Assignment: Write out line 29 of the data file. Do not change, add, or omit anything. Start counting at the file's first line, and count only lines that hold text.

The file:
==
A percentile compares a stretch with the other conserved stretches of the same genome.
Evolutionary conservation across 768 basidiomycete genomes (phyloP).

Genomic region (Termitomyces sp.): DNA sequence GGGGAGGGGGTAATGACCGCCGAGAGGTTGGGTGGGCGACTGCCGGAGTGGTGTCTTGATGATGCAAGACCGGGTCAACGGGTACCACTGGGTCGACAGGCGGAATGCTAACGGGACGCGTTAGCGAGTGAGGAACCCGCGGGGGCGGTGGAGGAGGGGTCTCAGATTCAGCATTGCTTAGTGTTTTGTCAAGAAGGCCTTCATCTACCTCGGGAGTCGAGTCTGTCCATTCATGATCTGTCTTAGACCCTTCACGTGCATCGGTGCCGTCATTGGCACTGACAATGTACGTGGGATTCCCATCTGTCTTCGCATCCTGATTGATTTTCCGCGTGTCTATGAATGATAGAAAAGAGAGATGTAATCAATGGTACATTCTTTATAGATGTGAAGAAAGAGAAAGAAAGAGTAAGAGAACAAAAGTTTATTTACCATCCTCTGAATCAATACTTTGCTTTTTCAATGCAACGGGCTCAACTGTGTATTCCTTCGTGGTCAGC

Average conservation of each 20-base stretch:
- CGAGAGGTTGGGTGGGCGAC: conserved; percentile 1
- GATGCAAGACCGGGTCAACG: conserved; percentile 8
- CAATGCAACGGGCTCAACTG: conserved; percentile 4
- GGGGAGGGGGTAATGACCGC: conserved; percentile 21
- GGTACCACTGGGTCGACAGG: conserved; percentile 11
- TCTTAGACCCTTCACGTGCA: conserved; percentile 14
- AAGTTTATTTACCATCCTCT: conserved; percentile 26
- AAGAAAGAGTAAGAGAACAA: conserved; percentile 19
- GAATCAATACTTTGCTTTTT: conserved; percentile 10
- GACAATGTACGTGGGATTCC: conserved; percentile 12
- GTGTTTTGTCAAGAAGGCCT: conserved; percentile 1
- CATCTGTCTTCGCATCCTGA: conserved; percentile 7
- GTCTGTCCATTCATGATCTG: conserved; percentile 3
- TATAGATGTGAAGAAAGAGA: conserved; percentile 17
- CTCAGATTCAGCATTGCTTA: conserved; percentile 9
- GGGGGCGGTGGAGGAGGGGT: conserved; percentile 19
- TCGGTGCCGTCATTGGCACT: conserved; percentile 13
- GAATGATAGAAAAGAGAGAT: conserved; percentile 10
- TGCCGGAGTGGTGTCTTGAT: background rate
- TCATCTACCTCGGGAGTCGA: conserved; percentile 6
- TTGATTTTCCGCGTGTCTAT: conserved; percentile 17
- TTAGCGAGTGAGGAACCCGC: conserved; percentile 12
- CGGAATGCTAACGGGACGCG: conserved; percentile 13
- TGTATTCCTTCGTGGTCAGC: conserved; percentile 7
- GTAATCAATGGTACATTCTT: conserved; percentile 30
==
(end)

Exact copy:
- GTAATCAATGGTACATTCTT: conserved; percentile 30